The summer months can often be disruptive for businesses, with the good weather and dreams of holidays playing on the minds of employees.
The Health and Safety Executive (HSE) states a minimum temperature in work spaces of 16°C (or 13°C if the work involves rigorous effort) but hasn’t officially set a maximum limit1. The Trades Union Congress (TUC), meanwhile, says that people work best at between 16°C and 24°C, depending on the type of work. They recommend 20°C for office workers and have called for a maximum temperature to be set at 30°C.
But as anyone that’s ever worked indoors during hot weather will know, it can not only be uncomfortable, but also reduce productivity2 and can lead to staff becoming disgruntled.
To help, we’ve got some ideas businesses can explore when it comes to keeping employees happy, less distracted and more productive during the warmer months.
Relax the dress code
While one in ten UK businesses have begun to relax their dress codes3, many still expect their staff to wear smart work attire at all times.
The shorts and flip-flops look might not be appropriate in your line of work, but you may want to consider allowing staff to remove ties and jackets in summer to help them keep cool. There is evidence to suggest a relaxed dress code can increase productivity – the majority of UK workers said they would feel more productive if relaxed clothes were allowed. Also, 78% of respondents said they’d still dress professionally even if there was no dress code in place.
Look after the wellbeing of your staff
Many of us will have experienced a longing to be out in the sunshine instead of cooped up inside during the working day.
More businesses are buying into the idea of helping improve their employees’ wellbeing by encouraging activities outdoor during the summer months such as yoga, meetings and exercise clubs.
Studies have indicated that our minds respond well to nature4, helping to reduce stress, focus more and foster productivity, so outdoor or walking meetings might be something to think about.
Yoga continues to grow in popularity as a way of helping relieve stress and boost creativity and has become a recognised way of how businesses can help keep their staff fit and healthy.5 All the better if these classes can be held outside.
Keep them hydrated
Staying well-hydrated is always important, but particularly in summer months when the temperatures are higher and perspiration naturally increases.6 Keeping hydrated isn’t just important for wellbeing, but performance too – research has shown that a reduction in hydration levels of as little as 2% of body weight can lead to greater feelings of fatigue and reduced levels of alertness.7
Make sure you encourage staff to drink plenty of fluids during warmer weather – ensure they have plenty of access to fresh water, providing them with reusable water bottles they can fill up throughout the day. This will help to reduce plastic usage too!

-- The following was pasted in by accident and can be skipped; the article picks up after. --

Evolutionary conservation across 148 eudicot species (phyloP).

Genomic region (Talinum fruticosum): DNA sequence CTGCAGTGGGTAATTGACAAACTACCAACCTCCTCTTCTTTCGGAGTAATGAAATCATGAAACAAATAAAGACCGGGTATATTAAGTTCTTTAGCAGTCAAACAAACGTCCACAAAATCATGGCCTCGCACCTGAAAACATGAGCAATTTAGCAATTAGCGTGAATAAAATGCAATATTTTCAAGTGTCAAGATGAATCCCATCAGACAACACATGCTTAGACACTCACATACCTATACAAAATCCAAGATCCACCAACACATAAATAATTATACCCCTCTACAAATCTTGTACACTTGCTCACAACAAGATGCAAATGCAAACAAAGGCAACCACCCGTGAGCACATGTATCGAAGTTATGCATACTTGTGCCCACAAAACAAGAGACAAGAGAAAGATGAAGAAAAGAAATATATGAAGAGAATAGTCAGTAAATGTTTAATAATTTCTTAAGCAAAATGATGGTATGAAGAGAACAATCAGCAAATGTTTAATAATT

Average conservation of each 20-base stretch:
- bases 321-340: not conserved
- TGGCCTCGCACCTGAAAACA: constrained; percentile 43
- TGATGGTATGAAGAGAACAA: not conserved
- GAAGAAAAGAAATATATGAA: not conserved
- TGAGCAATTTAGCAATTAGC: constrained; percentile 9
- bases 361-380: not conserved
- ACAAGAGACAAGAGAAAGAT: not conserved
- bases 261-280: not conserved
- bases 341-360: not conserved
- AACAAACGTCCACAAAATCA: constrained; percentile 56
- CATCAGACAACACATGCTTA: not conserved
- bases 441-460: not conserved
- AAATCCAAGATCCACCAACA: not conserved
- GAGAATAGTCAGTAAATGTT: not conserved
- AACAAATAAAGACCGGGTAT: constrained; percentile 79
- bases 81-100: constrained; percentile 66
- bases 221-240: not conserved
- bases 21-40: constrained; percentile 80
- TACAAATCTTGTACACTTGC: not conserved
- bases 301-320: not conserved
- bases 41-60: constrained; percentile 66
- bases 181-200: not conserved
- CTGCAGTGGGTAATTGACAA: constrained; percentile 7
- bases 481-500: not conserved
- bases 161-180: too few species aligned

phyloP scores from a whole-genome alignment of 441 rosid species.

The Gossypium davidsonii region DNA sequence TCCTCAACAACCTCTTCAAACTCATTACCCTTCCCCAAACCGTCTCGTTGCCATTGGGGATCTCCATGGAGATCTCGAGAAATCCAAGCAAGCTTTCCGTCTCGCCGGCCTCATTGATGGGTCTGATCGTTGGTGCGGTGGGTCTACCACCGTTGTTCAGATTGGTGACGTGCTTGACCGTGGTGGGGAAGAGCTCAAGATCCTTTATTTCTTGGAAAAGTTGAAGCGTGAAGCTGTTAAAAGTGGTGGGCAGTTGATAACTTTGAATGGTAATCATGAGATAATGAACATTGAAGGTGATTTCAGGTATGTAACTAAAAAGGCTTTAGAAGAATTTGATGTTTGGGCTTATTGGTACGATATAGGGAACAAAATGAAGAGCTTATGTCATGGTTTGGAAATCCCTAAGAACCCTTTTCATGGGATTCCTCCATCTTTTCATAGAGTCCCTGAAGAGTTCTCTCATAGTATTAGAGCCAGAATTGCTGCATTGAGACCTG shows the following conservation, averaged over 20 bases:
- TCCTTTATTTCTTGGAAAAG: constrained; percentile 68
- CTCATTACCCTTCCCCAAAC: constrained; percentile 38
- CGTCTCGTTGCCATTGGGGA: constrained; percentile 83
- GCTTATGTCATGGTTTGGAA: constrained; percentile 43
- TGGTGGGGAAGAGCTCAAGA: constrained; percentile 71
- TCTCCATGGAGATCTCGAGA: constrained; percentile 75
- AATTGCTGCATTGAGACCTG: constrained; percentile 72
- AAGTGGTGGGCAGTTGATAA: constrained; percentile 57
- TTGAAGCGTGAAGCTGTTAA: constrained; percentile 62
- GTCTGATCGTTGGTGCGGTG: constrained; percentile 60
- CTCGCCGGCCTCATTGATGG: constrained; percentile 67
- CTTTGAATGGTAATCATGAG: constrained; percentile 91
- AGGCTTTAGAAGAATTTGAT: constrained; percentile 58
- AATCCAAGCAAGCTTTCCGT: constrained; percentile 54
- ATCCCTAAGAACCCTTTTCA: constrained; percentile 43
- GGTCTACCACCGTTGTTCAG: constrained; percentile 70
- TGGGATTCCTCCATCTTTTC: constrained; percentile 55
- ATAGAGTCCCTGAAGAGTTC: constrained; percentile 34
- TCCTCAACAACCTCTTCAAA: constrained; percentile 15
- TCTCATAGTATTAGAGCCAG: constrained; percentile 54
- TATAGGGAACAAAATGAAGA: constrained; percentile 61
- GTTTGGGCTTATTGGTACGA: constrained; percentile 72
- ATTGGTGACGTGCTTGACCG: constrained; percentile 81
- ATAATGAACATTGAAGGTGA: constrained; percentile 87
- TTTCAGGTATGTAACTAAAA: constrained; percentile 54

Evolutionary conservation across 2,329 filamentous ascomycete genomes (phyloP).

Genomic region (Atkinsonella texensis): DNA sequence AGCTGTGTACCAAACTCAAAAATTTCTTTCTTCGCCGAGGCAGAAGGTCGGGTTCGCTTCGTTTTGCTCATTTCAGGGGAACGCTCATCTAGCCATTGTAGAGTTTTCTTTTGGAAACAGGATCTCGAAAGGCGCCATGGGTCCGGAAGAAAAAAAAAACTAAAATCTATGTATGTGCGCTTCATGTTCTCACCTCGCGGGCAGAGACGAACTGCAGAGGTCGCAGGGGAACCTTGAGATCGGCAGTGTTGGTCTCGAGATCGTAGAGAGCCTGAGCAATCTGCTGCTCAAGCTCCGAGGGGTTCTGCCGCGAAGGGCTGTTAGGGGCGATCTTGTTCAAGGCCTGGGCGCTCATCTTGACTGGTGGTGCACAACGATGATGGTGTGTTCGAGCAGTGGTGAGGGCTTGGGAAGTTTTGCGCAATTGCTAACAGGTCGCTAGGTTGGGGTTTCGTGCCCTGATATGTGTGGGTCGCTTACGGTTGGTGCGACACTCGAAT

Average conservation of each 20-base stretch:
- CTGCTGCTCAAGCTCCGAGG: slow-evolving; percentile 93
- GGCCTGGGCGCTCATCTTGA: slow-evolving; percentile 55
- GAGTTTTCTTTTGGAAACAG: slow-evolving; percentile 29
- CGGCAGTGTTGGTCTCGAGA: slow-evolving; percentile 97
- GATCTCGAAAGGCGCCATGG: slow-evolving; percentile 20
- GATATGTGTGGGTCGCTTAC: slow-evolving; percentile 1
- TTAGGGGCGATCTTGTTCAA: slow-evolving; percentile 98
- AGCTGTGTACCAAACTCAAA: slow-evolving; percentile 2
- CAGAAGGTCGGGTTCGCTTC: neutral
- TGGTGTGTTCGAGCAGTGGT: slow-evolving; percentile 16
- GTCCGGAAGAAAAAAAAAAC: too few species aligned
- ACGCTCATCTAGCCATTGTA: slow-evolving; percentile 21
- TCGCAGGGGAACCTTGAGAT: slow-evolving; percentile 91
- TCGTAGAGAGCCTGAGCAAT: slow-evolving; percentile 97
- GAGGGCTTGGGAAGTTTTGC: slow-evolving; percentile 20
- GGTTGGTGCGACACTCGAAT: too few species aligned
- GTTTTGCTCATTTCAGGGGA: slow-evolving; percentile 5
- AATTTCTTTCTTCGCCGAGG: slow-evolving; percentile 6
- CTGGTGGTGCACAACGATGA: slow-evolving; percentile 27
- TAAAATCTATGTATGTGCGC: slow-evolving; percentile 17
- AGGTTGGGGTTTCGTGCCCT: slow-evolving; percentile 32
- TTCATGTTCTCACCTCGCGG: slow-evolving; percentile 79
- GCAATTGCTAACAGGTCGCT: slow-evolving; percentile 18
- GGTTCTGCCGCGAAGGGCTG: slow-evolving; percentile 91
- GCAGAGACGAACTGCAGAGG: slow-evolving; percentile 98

Helping staff with school holiday childcare
Juggling work commitments and parenting can prove extremely complicated and costly, especially during the long school summer holidays.8 HMRC found that 33 per cent of parents get stressed out arranging childcare in the school holidays, while a third also felt anxious about juggling work commitments with the needs of their kids.9
Offering flexible working hours could be one way to help parents on your team. Another way you could help alleviate parents’ worries is by making them aware of tax-free childcare, which allows eligible working families to claim 20 per cent of their childcare costs, up to £2,000 per child per year (or £4,000 for a child with a disability), from the government.
Consider altering working hours
It’s generally cooler in the morning than it is the afternoon, with 3pm being the hottest part of the day10, so it may worth allowing staff to start and finish work earlier, allowing them to enjoy the lighter evenings and spend time with family.
Remote working might also be an avenue to pursue, as staff may be better-placed to keep themselves cool in their own home-working environment than in an office surrounded by other people.
Extended lunch breaks
In Spain, many companies continue the long-running tradition of taking a break between 2pm and 5pm – when the outdoor weather is the hottest, causing productivity to take a nose dive – returning to work for another two hours before close of business each day.
Although a three-hour lunch break and 7pm finish time might seem like too much of a culture shift for the UK and unnecessary with our temperamental weather, a longer lunch break during a period of hot weather would allow UK workers to enjoy more of the good weather and perhaps make them more productive.
To find out more about how Sovereign can help support your employees’ health and wellbeing, visit sovereignhealthcare.co.uk/business